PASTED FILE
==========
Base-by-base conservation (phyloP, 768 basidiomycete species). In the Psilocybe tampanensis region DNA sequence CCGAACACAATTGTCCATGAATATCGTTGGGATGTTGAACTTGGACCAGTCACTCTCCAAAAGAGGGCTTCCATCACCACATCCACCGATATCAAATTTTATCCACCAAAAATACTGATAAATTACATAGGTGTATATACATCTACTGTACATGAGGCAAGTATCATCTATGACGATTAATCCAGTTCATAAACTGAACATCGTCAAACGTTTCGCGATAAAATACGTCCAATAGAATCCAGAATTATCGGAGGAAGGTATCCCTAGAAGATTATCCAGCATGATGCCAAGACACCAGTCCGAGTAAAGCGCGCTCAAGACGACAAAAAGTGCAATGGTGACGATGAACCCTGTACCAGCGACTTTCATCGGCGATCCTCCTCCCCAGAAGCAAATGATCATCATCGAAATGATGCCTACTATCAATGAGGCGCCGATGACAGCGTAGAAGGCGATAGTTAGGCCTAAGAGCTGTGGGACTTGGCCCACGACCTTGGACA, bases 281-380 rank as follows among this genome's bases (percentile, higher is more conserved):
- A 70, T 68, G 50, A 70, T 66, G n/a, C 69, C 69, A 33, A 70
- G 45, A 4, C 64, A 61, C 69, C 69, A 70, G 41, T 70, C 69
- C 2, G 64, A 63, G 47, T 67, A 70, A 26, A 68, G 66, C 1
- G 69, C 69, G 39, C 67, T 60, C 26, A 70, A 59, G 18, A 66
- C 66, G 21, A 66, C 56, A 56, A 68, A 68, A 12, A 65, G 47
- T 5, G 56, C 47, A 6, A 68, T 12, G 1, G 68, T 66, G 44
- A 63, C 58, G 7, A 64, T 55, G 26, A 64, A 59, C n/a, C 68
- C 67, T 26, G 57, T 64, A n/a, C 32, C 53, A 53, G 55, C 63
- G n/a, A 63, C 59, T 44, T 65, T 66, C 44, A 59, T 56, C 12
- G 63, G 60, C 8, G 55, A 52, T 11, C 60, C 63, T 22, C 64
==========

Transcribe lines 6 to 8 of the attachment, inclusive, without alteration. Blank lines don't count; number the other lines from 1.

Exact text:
- C 66, G 21, A 66, C 56, A 56, A 68, A 68, A 12, A 65, G 47
- T 5, G 56, C 47, A 6, A 68, T 12, G 1, G 68, T 66, G 44
- A 63, C 58, G 7, A 64, T 55, G 26, A 64, A 59, C n/a, C 68